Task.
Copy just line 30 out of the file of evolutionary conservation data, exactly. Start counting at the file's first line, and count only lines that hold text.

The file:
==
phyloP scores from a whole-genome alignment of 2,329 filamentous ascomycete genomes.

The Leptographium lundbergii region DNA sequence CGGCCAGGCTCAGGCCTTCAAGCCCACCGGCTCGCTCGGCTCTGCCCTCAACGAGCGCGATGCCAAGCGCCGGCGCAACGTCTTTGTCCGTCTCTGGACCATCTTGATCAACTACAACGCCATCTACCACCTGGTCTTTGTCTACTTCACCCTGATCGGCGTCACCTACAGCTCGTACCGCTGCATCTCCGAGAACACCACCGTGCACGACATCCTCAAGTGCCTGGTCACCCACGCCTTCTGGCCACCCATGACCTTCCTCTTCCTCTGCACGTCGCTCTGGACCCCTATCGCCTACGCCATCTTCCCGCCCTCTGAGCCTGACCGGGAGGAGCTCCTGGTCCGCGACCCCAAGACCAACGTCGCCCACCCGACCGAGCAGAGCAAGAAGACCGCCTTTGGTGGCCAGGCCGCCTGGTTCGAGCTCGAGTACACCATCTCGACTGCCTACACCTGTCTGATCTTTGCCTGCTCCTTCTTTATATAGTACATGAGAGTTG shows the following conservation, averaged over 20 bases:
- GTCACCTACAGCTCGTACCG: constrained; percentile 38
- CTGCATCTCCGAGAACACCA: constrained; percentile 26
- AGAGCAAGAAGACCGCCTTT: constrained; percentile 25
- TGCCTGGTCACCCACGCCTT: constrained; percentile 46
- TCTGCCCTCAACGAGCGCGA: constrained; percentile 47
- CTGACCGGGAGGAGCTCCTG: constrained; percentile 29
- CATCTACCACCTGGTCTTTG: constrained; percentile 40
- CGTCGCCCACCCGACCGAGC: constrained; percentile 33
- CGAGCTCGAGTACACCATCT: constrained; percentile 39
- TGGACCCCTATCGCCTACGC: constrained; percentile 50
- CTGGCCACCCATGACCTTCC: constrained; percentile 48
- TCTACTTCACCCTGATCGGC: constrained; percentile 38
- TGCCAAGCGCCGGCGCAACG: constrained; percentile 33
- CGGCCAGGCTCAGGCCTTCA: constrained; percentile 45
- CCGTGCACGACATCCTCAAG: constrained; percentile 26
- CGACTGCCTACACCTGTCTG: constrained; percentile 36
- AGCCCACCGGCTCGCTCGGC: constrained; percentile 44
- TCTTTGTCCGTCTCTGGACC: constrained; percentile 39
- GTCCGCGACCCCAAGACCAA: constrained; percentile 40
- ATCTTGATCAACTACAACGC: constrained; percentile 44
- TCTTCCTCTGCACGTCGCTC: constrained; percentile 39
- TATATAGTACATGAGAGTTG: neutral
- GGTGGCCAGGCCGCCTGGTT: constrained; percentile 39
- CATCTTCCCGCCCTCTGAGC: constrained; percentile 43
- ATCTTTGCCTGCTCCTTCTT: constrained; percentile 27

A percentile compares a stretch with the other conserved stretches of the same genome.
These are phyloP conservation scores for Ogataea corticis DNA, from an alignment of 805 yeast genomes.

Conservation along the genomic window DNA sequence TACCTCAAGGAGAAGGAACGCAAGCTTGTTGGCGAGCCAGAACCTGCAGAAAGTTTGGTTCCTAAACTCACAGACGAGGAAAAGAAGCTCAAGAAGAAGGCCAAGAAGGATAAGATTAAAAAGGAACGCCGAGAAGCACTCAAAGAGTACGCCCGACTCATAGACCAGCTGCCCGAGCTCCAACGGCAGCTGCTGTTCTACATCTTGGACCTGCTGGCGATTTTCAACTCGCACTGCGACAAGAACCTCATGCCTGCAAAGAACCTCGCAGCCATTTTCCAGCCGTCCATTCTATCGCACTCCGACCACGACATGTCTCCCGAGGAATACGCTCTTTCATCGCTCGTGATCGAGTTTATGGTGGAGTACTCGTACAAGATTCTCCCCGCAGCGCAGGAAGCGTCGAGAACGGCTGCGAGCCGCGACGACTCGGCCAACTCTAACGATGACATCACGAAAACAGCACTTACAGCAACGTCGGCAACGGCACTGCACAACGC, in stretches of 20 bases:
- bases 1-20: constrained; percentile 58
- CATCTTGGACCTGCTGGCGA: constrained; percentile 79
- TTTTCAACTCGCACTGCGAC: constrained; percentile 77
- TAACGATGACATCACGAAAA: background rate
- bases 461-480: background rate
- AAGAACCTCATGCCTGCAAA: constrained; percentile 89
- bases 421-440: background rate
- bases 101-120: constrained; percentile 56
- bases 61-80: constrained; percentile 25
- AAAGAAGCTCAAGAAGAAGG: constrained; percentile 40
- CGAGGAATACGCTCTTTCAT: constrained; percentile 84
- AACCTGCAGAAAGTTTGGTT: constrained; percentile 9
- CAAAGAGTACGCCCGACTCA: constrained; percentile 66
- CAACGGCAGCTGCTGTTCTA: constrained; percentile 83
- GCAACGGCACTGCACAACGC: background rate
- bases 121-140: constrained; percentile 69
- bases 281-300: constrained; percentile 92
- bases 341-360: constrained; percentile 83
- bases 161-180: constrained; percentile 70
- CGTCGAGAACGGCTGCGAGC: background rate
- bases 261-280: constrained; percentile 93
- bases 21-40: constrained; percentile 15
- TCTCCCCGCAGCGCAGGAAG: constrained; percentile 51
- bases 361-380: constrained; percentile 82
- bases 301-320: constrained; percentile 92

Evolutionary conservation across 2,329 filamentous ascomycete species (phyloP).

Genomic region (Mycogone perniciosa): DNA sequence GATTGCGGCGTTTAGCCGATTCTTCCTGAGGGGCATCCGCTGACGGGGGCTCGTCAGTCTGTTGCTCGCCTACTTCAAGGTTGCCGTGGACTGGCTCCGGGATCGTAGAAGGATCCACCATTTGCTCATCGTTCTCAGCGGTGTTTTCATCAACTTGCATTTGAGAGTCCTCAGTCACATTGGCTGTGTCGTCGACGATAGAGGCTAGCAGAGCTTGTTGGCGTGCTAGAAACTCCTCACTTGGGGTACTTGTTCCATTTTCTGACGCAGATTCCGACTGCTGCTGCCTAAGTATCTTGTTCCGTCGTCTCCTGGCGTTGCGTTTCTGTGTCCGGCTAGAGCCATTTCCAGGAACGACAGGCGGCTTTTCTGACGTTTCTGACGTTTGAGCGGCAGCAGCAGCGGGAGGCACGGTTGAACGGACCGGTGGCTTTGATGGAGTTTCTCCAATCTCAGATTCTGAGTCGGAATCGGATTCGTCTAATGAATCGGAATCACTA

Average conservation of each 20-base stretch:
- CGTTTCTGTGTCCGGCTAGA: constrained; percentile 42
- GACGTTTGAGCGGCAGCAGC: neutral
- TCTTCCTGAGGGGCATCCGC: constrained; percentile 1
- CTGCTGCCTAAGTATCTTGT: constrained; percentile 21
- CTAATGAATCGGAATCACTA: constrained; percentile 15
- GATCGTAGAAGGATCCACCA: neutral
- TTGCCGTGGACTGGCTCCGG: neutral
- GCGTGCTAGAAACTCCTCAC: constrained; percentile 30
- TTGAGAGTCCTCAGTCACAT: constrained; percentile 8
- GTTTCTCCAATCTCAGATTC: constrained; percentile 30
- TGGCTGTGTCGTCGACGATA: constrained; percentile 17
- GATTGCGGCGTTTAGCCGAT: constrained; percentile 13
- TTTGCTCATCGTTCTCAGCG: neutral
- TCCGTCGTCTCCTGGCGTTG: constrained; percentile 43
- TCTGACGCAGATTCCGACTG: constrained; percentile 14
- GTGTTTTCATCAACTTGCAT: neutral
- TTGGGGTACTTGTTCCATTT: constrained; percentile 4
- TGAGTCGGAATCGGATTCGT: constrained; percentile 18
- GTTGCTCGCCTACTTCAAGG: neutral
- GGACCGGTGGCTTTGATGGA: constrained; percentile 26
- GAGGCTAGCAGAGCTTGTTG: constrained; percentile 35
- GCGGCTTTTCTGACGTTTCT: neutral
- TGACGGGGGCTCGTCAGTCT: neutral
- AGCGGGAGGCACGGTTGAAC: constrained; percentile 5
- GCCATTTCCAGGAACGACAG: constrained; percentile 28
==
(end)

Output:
Conservation along the genomic window DNA sequence TACCTCAAGGAGAAGGAACGCAAGCTTGTTGGCGAGCCAGAACCTGCAGAAAGTTTGGTTCCTAAACTCACAGACGAGGAAAAGAAGCTCAAGAAGAAGGCCAAGAAGGATAAGATTAAAAAGGAACGCCGAGAAGCACTCAAAGAGTACGCCCGACTCATAGACCAGCTGCCCGAGCTCCAACGGCAGCTGCTGTTCTACATCTTGGACCTGCTGGCGATTTTCAACTCGCACTGCGACAAGAACCTCATGCCTGCAAAGAACCTCGCAGCCATTTTCCAGCCGTCCATTCTATCGCACTCCGACCACGACATGTCTCCCGAGGAATACGCTCTTTCATCGCTCGTGATCGAGTTTATGGTGGAGTACTCGTACAAGATTCTCCCCGCAGCGCAGGAAGCGTCGAGAACGGCTGCGAGCCGCGACGACTCGGCCAACTCTAACGATGACATCACGAAAACAGCACTTACAGCAACGTCGGCAACGGCACTGCACAACGC, in stretches of 20 bases: